So if France so far wasn’t even able to limit the activities of isolated groups like AQIM, how will the international presence fare if large parts of the population especially in northern Mali turn hostile?

Little hope for a peaceful solution in North Mali

Tuareg rebels fighting for an independent Azawad. Photo CC-BY from Flickr user Magharebia.

Since my last post on Mali, a lot of things happened. The coup has officially ended (though it may not be over yet) and the situation in the North has … evolved, to put it mildly.

I will concentrate on developments in the North in this post. As Baz Lecocq has pointed out, we actually know little about what is happening in that region. News are sparse and to my knowledge only one journalist, Salima Tlemçani of the Algerian El Watan, is actually on the ground there. All other journalists and press agencies (me included) get their news from members of the various conflict parties, civilian eye witnesses and of course each other (head to my Twitter stream to get the latest).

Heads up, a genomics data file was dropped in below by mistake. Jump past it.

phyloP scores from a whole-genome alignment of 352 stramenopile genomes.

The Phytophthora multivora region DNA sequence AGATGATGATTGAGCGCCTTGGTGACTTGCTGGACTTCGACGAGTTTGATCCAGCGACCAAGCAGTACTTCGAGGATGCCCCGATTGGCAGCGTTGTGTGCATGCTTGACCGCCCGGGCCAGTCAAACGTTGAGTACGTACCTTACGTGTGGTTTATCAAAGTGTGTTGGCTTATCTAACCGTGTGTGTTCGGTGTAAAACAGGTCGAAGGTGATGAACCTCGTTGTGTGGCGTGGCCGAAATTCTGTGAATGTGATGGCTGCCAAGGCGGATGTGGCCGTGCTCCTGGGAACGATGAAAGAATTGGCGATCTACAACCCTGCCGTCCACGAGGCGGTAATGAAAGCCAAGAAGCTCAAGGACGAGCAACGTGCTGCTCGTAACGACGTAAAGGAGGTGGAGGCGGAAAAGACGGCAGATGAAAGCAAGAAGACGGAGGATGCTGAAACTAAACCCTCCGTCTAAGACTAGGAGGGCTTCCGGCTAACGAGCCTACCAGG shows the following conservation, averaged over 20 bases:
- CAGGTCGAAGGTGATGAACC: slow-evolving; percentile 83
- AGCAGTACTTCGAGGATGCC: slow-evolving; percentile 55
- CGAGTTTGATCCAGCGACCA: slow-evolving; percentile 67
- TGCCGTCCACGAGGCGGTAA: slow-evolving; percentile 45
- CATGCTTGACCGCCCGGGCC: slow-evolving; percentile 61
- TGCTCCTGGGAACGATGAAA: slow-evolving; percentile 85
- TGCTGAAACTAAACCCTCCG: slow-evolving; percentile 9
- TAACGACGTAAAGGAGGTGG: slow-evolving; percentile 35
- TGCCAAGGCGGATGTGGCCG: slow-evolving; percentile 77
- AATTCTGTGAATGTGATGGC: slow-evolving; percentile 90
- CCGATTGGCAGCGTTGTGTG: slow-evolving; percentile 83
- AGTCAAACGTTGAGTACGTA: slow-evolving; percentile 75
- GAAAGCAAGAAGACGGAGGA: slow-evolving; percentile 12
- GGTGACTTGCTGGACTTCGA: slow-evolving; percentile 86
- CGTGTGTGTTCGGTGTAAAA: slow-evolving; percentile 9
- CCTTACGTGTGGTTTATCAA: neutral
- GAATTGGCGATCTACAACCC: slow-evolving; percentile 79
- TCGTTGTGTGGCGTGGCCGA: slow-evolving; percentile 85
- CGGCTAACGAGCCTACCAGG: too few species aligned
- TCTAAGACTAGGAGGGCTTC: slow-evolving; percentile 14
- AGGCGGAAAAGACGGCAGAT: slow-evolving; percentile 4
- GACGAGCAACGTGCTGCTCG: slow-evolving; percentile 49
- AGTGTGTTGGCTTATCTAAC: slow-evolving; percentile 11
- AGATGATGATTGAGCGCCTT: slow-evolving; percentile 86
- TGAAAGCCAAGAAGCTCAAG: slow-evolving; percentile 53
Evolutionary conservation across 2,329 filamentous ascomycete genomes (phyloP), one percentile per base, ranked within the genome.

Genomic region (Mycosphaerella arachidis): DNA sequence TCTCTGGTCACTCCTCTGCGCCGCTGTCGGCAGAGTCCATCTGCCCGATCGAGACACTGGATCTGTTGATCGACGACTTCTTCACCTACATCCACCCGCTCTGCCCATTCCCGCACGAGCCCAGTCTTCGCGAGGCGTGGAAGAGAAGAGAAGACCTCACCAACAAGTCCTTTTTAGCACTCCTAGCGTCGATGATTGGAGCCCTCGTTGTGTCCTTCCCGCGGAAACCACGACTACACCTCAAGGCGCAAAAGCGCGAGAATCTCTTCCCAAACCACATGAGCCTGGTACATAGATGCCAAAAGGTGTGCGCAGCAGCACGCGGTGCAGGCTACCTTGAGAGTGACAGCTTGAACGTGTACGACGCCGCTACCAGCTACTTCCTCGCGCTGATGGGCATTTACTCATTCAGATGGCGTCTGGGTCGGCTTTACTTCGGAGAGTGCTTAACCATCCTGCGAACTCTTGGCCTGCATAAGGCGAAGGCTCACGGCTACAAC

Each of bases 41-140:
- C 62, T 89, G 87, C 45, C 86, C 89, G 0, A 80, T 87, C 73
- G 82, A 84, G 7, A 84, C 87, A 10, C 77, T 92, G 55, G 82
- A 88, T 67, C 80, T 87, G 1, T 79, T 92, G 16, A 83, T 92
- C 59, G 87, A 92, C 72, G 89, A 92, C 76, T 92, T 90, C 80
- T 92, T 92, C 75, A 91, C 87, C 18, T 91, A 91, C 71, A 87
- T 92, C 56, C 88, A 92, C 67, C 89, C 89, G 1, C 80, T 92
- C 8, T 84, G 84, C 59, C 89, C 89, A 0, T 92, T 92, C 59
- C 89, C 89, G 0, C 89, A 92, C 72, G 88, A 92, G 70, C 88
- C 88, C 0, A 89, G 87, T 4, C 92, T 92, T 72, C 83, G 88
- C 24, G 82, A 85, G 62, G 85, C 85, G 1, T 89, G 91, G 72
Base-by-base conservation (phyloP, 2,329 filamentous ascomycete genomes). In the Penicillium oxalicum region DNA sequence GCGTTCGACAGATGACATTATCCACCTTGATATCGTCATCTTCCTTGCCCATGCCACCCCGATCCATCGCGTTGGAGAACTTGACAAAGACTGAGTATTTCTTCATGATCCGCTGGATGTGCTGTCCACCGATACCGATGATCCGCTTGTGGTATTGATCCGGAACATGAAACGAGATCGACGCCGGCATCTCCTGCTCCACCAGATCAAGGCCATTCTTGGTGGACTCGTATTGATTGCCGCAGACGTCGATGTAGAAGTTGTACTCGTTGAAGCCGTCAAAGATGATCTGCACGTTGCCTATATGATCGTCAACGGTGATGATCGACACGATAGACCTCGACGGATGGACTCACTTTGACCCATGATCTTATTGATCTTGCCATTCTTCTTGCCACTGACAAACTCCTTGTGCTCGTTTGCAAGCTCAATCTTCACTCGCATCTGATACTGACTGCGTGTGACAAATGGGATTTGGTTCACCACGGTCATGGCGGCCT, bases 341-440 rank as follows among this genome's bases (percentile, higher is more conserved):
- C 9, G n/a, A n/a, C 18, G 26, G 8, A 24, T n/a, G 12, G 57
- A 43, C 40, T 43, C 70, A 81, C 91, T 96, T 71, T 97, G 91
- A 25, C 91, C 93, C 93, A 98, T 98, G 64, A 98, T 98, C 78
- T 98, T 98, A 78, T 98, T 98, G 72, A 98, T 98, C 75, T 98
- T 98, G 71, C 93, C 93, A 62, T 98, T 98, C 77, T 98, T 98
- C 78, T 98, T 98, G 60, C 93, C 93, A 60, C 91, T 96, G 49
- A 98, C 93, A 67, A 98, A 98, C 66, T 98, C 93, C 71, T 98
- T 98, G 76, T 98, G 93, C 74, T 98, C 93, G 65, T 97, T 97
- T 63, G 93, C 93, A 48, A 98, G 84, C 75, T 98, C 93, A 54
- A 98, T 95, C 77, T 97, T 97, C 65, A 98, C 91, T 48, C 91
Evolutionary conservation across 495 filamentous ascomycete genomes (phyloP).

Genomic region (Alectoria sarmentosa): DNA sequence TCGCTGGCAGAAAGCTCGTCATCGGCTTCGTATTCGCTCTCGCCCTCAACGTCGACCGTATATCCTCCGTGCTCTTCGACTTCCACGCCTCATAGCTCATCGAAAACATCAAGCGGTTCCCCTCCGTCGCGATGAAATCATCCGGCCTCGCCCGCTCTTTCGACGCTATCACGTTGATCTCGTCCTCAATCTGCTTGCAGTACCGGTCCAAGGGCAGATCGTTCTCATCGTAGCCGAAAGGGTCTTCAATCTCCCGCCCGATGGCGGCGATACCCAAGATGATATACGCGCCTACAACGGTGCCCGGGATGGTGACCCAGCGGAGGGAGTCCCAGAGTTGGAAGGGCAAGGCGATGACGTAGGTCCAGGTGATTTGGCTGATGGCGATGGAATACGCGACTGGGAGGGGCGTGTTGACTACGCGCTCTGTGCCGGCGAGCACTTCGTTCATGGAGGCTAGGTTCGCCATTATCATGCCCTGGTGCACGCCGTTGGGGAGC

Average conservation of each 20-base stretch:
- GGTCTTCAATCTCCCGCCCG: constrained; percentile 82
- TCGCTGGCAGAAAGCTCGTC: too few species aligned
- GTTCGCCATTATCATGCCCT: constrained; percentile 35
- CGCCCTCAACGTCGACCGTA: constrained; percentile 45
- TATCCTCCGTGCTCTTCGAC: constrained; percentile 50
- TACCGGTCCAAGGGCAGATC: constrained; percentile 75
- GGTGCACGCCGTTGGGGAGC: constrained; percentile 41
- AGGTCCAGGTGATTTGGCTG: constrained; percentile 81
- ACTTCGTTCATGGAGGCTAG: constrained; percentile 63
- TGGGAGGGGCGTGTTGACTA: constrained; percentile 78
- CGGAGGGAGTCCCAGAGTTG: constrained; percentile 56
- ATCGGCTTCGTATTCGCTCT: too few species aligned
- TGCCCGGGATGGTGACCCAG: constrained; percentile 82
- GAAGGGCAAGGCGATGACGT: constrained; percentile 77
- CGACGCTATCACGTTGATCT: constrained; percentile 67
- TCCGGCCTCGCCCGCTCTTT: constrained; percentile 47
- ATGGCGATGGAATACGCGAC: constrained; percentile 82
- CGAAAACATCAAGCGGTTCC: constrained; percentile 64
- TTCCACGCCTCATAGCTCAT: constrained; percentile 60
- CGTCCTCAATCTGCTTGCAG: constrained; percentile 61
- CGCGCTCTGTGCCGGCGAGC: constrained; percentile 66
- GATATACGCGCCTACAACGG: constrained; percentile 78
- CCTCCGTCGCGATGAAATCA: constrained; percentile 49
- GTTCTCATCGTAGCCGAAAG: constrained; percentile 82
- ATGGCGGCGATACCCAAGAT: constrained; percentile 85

In the beginning of the Tuareg rebellion, there were reasons for hoping that this would go over relatively peaceful. The Malian government under Touré was either unwilling or unable to resist the rebels, so not much blood was spilled in the first two months of the conflict. This ironically contributed to the coup against Touré, but the junta that took over from him was even less competent in the military quarter and the remaining army strongholds in the North collapsed virtually without a fight. The Tuareg rebels – by then it was clear that at least two groups of them existed which cooperated – quickly pushed the army out of all the “Azawad”.

But now things seem to start escalating. The MNLA and Ansar Dine – the two main Tuareg rebel factions in the North – are in an uneasy relationship. The MNLA is mostly described as secular and nationalistic, with an independent Azawad as its main goal. Ansar Dine in turn is a Salafist movement, which wants to introduce Sharia law to the whole of Mali, but is opposed to an independent Azawad.

Ansar Dine also seems to have taken AQIM into the boat, especially in the area around Timbuktu. Leaders of AQIM were seen in the city attending a meeting with the leadership of Ansar Dine. Meanwhile a splinter group of AQIM has appeared in Gao, where it has abducted eight Algerian diplomats from the local consulate.